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South China Sea: Beijing's secret underwater base 'asking for trouble' amid missile scare

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Earlier this week, images capturing a Chinese submarine departing an underwater base were caught by satellite – revealing the unrelenting military ambitions of Beijing. The submarine was located near Hainan Island – a strategically significant territory off the south coast of China. The naval base is hidden underneath a bunker built deep under a mountain peninsula. The August 18 photo, from commercial satellite service Photo Labs, was spotted by Radio Free Asia (RFA) – a US government-funded international broadcaster based in Washington DC.

The submarine has been identified as a Type 093 Shang-class attack submarine, of which China’s forces possess six.

Retired USN Captain Christopher Carlson warned that these vessels were “asking for trouble” adding that “most people don’t realise submarines manoeuvre like pigs on the surface.”

RFA’s report claimed the scene “hints at how China can marshal considerable undersea power on the doorstep of the disputed South China Sea”.

Yulin Naval Base on Hainan Island is normally a hive of submarine activity.

The most recent image on Google Maps, for example, shows three submarines – two ballistic missile carriers and one smaller attack type – tied up at the open piers.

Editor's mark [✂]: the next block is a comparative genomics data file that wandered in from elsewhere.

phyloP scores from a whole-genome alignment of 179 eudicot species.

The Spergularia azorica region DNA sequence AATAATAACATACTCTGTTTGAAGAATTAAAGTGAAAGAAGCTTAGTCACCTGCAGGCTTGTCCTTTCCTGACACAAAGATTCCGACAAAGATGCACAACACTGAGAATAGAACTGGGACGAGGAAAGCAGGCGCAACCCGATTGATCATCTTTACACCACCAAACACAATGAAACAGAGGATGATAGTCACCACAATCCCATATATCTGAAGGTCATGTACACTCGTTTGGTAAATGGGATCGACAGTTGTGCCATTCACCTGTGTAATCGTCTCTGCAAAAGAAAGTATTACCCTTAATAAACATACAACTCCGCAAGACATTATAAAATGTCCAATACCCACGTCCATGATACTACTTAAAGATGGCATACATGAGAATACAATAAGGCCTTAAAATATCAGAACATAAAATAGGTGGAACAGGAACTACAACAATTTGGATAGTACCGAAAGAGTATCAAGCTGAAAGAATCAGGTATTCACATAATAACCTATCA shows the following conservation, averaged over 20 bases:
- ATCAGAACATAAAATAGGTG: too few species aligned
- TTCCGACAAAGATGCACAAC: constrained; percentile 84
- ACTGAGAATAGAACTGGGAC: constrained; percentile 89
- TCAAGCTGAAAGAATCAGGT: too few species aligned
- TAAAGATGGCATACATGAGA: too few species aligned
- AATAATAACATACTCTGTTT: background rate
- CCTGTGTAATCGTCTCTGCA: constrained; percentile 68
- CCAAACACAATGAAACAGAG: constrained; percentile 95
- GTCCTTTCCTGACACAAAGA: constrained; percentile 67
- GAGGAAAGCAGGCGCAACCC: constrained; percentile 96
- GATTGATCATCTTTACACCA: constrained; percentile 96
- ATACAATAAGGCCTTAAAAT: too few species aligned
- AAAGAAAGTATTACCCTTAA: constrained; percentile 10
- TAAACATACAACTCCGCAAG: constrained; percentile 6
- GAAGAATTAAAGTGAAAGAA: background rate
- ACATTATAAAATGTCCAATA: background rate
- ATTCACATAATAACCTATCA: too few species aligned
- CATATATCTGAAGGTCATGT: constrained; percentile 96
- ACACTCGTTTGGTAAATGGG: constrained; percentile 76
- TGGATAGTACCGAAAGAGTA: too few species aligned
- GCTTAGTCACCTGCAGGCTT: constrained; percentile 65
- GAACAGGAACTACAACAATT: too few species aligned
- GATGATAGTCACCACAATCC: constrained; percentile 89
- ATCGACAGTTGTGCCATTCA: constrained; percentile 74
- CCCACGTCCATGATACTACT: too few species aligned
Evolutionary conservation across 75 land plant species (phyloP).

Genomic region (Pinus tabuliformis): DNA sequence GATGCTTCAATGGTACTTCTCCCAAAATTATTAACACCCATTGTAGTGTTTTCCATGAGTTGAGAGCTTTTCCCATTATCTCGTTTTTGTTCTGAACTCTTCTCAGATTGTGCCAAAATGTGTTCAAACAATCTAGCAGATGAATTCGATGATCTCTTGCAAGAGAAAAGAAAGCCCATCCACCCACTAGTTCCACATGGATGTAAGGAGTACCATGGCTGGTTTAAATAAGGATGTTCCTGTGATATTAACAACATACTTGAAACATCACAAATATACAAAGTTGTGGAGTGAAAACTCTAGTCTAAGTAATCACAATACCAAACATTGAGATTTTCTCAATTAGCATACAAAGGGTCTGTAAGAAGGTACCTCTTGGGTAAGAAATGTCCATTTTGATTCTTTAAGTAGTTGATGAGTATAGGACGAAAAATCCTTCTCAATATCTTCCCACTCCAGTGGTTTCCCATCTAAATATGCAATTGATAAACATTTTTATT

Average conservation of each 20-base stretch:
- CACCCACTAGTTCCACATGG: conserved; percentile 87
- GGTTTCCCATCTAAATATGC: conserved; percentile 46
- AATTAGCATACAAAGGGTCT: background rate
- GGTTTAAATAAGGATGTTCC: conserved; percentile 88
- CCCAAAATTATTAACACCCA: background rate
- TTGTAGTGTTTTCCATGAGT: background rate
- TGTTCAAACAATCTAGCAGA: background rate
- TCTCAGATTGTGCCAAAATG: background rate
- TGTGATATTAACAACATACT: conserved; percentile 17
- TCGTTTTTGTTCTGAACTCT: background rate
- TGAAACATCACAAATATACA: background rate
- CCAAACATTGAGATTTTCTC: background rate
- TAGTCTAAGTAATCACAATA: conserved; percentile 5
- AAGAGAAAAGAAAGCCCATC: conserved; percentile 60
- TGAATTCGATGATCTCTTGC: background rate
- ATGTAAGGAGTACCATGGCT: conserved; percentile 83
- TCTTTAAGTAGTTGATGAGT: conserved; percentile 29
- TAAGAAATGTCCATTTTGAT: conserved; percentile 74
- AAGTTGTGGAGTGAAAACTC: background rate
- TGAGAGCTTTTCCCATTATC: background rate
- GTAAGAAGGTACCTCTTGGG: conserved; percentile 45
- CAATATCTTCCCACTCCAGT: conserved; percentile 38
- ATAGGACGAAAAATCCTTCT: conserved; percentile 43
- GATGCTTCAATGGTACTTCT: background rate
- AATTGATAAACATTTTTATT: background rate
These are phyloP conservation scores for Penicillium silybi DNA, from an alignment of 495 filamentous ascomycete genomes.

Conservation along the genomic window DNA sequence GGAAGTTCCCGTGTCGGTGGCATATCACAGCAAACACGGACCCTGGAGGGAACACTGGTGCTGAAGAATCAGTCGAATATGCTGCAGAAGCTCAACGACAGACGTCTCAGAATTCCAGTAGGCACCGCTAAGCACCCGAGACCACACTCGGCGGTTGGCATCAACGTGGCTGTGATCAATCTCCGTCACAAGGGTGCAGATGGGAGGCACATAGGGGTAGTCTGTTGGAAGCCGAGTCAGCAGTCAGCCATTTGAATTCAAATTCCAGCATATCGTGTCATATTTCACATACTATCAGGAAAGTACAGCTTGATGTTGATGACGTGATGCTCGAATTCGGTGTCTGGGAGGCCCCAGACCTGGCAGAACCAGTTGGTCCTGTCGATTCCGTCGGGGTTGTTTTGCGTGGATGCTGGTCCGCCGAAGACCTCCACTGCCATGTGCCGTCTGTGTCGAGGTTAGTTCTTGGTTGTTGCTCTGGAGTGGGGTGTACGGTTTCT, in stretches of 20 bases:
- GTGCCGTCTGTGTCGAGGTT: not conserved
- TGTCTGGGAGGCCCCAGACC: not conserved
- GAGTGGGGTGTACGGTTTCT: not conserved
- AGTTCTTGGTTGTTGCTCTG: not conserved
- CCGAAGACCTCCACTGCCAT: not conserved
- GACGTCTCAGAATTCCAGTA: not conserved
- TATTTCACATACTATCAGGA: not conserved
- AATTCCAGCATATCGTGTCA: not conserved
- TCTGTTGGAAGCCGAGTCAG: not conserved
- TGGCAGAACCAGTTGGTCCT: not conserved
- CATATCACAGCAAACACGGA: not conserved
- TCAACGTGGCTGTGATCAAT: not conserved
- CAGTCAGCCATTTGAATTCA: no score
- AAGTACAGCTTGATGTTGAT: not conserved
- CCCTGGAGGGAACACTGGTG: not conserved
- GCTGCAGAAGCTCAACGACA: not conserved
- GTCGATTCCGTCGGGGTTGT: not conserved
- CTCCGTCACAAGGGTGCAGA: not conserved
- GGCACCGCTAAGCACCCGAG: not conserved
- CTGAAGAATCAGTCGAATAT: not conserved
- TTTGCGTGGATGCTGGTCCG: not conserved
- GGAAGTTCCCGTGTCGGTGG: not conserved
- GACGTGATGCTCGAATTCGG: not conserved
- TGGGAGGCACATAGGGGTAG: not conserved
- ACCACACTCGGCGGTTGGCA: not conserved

This isn’t the first time a base of this type has been discovered, though.

Building was commenced on another base, worth £230million, in 2017 which aims to help President Xi Jinping quell US opposition by increasing Chinese control of the contested waters.

Security experts believe it could take the form of an underwater spy hub, equipped with trackers which could help locate US warships and submarines.

READ MORE: South China Sea: Beijing’s ‘nuclear weapons plot’ in contested region

A source close to the Chinese military said today that an “aircraft-carrier killer” and one other missile were launched into the South China Sea as a warning to the US.

One of the missiles, a DF-26B, was launched from the northwestern province of Qinghai, while the other, a DF-21D, lifted off from Zhejiang, a province in the east of the country.

The move represents a drastic escalation in an already fragile standoff between two of the world’s biggest nuclear powers.

Both missiles targeted between Hainan province and the Paracel Islands according to Beijing’s forces, areas contested by smaller nations such as Vietnam and Taiwan.



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